Consider this: Your home has four bedrooms, three bathrooms, and is 2,000 square feet. One comparable home in the neighborhood sold for $450,000 and another sold for $435,000. A third, however, was foreclosed on and sold for just $250,000. That third sale drives down the average price of comparable homes in your area, meaning your home will probably appraise for less.
If a neighborhood has a number of foreclosures or short sales, it doesn’t really matter whether those homes are comparable to yours or not. Multiple foreclosures or short sales make prospective buyers wonder if a neighborhood is stable or if they can trust the investment potential of a home. Even if buyers are interested, they’ll want to negotiate the price down due to the apparent volatility of the area.
Of course, you have the power to change your property's value. Things like adding square footage or a bathroom can increase property value, but understanding the following factors can also help you avoid hurting your property value.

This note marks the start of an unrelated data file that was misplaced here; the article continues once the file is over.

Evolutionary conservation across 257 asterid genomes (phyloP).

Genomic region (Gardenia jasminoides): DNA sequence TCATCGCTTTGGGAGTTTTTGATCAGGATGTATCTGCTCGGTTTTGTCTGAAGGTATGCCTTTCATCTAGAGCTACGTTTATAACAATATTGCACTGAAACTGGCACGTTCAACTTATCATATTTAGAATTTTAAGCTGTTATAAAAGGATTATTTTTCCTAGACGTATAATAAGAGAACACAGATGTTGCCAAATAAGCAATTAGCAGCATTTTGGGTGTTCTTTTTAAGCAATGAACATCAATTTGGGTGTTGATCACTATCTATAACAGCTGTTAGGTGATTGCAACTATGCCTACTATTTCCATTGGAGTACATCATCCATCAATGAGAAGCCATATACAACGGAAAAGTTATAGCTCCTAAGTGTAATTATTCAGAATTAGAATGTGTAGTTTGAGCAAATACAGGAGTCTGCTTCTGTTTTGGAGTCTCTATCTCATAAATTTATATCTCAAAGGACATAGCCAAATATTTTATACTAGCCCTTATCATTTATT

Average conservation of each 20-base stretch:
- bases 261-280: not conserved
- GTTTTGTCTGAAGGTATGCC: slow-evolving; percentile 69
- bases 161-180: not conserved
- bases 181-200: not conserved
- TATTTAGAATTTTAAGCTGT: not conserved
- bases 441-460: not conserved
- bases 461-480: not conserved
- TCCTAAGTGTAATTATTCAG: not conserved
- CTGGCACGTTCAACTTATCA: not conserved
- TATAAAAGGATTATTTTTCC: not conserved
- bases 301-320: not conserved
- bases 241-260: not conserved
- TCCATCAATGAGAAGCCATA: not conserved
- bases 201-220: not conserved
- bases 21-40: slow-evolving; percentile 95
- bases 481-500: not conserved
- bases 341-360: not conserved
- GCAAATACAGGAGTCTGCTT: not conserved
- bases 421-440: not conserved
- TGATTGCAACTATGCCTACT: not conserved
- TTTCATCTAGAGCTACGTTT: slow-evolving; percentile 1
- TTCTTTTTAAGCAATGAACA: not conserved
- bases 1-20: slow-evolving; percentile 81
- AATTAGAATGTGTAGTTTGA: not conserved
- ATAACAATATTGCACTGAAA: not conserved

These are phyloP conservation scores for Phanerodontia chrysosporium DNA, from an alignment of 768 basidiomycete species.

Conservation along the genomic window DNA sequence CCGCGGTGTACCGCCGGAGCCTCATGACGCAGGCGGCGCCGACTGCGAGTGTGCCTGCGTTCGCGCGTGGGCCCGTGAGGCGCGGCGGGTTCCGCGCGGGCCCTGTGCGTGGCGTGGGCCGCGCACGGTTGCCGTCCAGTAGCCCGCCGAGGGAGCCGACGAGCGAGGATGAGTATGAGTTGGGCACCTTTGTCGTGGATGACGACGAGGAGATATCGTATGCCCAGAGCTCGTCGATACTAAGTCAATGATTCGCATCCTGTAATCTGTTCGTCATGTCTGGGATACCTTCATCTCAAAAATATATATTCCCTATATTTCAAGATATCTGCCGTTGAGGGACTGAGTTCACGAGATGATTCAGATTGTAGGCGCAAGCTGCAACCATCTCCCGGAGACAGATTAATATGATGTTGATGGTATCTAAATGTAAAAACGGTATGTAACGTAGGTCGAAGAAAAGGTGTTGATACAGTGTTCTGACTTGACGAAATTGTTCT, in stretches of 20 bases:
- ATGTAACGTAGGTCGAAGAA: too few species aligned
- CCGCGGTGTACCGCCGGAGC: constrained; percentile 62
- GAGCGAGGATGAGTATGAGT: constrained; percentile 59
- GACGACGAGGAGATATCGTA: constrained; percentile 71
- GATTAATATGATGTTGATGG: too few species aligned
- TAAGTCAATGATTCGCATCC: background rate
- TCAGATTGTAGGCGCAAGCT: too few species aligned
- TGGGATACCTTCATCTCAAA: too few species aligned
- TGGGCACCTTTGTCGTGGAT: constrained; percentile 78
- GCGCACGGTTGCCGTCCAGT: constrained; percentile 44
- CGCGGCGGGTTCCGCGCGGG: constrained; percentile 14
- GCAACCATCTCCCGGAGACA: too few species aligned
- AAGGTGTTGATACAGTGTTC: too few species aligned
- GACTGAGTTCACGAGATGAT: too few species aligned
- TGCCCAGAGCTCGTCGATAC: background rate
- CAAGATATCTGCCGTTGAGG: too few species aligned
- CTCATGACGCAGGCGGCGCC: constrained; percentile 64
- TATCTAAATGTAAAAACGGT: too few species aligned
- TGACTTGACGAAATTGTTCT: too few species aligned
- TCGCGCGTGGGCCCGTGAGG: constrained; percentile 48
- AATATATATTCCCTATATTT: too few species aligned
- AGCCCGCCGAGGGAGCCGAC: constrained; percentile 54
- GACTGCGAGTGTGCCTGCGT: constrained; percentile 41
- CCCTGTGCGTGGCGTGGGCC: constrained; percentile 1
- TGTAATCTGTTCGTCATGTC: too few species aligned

We’re casting a wide net with this one because “curb appeal” is a pretty general statement. Curb appeal refers to the impression people get when seeing the home. A home with nice curb appeal entices prospective buyers and helps sell your home faster.
A home that looks like it needs work from the outside inspires doubts in buyers and may cause some buyers to not even look at your home. Plus, it’s going to fall on them to make the house look nice again, which may encourage them to reduce their offer.
Some things you can do to improve curb appeal:
When something breaks, fix it. Not that hard, right? Well, after you’ve been in a home for a while, you might get tired of putting so much money into fixing up every little thing that goes wrong. But failing to do so will hurt your property value.